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Net-Zero New Zealand: What will it take?

The target is ambitious and essential, requiring transformational change across every industry, sector and business.

By Matthew Prichard, Chair, KPMG New Zealand
1 Apr 2022
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One car on road dissecting forest vertically, trees are green and gold

At the end of last year, KPMG released the inaugural global Net Zero Readiness Index. Considering 103 indicators split between national preparedness and sector readiness, it ranks New Zealand as ninth out of 32 countries for our ability to achieve net-zero carbon emissions.

Where we stand

It is exciting to see New Zealand rank highly and it’s a tribute to the hard work of some of our core sectors. It reflects our unique sense of kaitiakitanga, our pride in the country’s whenua, biodiversity and culture. 

This has been coupled with world-first legislation, including mandating the use of Taskforce on Climate-Related Financial Disclosures recommendations for certain companies, and the Carbon Neutral Government Programme.

This global KPMG report follows the May 2021 release of the New Zealand Climate Change Commission’s report ‘Ināia tonu nei: a low emissions future for Aotearoa’, which concluded that there are technically achievable, economically affordable and socially acceptable pathways for Aotearoa to achieve a climate-resilient and low emissions future. 

There is certainly cause to celebrate this progress and our efforts so far, but there is a balance to be struck. A balance that allows Kiwis to acknowledge the achievements of the last decade but does not encourage us to take our foot off the gas (metaphorically). 

KPMG’s New Zealand-based Global Head of Agribusiness, Ian Proudfoot, calls the journey to net zero “a marathon,” with this report marking “the timing split at the end of the first kilometre.” He also points out that net zero still falls short of creating positive impact. There is nuance to the findings that must be taken into account.

We are one of only nine countries in the Index to have made net-zero commitments binding under national law. Political will is a critical factor, but this commitment does not correlate with our relative delivery capability across the five highest-emitting sectors. Here we come 14th, behind Australia which had no official net-zero target at the time of the report.  

“There is certainly cause to celebrate this progress and our efforts so far, but there is a balance to be struck. A balance that allows Kiwis to acknowledge the achievements of the last decade but does not encourage us to take our foot off the gas (metaphorically).”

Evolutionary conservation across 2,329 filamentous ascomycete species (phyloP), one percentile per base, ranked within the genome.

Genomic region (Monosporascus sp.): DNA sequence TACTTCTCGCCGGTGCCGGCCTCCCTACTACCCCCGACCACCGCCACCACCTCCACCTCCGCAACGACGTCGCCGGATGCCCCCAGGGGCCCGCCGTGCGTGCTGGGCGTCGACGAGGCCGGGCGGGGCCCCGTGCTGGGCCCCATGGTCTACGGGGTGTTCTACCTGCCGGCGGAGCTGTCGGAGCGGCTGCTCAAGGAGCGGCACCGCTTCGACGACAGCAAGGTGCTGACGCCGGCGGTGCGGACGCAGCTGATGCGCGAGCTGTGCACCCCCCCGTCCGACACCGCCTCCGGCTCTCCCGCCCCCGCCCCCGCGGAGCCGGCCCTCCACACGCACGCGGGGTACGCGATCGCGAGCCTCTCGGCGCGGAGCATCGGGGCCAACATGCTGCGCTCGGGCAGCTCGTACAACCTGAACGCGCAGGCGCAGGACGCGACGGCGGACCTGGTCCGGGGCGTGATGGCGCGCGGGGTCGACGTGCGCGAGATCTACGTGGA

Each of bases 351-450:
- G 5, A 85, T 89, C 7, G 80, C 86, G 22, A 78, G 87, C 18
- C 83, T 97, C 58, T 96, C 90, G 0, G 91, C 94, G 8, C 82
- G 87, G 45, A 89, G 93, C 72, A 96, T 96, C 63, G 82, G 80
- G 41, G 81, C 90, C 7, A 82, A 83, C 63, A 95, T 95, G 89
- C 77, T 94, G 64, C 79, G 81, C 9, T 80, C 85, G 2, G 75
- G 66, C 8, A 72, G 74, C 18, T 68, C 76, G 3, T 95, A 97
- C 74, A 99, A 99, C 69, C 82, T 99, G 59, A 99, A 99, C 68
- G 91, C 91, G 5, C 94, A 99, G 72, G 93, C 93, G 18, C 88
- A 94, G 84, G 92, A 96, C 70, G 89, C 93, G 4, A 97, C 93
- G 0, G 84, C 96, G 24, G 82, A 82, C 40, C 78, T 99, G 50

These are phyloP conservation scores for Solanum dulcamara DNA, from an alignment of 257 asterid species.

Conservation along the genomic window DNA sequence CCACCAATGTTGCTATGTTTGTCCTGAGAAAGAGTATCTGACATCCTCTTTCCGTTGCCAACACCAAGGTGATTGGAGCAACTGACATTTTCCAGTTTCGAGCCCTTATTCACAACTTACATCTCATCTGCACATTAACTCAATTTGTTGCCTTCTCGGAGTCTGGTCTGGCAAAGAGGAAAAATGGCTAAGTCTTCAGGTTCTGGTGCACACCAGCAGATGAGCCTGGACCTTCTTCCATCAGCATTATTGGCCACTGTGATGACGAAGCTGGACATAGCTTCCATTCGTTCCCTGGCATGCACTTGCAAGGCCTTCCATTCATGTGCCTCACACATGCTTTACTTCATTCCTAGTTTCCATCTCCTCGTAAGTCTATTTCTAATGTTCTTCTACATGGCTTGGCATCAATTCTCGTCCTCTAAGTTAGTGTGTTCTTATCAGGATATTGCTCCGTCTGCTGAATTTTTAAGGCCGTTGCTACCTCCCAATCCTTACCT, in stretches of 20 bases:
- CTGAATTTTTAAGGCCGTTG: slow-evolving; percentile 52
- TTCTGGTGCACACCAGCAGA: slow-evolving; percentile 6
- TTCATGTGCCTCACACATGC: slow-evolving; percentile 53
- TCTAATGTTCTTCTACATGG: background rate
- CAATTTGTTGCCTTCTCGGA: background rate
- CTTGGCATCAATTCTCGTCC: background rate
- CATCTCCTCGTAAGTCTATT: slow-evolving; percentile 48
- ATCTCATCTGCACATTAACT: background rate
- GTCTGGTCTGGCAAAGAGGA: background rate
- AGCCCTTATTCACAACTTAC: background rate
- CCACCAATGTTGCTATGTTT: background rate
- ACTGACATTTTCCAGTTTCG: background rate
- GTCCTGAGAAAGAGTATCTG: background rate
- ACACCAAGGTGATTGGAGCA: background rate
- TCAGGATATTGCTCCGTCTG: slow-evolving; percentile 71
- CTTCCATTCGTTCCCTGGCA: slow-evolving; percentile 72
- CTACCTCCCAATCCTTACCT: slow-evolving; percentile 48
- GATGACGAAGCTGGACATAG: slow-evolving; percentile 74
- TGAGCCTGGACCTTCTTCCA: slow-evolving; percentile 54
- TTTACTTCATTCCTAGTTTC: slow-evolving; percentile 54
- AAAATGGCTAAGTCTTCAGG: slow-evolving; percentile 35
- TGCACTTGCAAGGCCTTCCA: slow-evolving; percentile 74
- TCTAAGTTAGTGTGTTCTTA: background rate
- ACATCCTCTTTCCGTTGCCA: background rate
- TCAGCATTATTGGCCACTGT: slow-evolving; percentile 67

- Matthew Prichard, Chair, KPMG New Zealand


Our overall Index ranking was driven primarily by our agricultural sector’s readiness, with a comparatively high number of clean tech companies and low levels of food loss. Initiatives like ‘He Waka Eke Noa’ are positioning New Zealand to be a global leader in this space, but even in this sector there is considerable work to be done to counter the methane emissions of the dairy industry. In the other four high-emissions sectors evaluated, we do not rank in the top five. 


New Zealand was placed at 23 out of 25 for our transport sector. This may not come as a surprise to those who know that transport makes up 47% of New Zealand’s carbon dioxide emissions and is our fastest growing source of greenhouse gas emissions. But work is in motion to reduce our emissions, albeit with tension between the pace of change needed and the time needed for New Zealanders and organisations to make significant, long-term changes in how they get around. It’s a challenge New Zealand can’t shy away from.

The road forward

Net zero is both ambitious and essential. It requires transformational change across every industry, sector and business. Setting the target is the first step and needs to be followed by detailed plans and support mechanisms from government. Mandatory business reporting, the power of the financial markets, public support for climate action and collaboration at all levels are other key ingredients that we must harness to reach the finish line.

The Government’s delayed Emissions Reduction Plan, due in just a few months, must outline targets alongside the pathways to reach them. In the last year alone, we have seen floods across the country. Record temperatures are almost the norm. There is no doubt that this is an emergency – 76% of New Zealanders don’t feel that business is doing enough to reduce its environmental impact. 

New Zealanders now must hold each other accountable but, more importantly, support each other in this transformation. I’m optimistic that organisations are committed, innovative and likely to succeed in transitioning us to a net-zero future.

What they need is capital, energy and other infrastructure, sensible policy, and strategic support from every facet of the economy. Organisations need to have honest, meaningful conversations about their impact in order to move towards a sustainable, resilient and inclusive Aotearoa. 

Understanding the impact of climate is critical for our director community. That’s why KPMG is a Chapter Zero New Zealand foundation partner, supporting them to do just that. We are drawing on our expertise to measure new metrics, develop new reports that look beyond pure financials, architect roadmaps to carbon neutral operations, and undertake reforms that put New Zealand’s environment and communities at the centre. If you would like to speak to our team about your organisation’s impact, no matter where you are in the journey, please get in touch. 

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See Chapter Zero New Zealand for more on climate governance.

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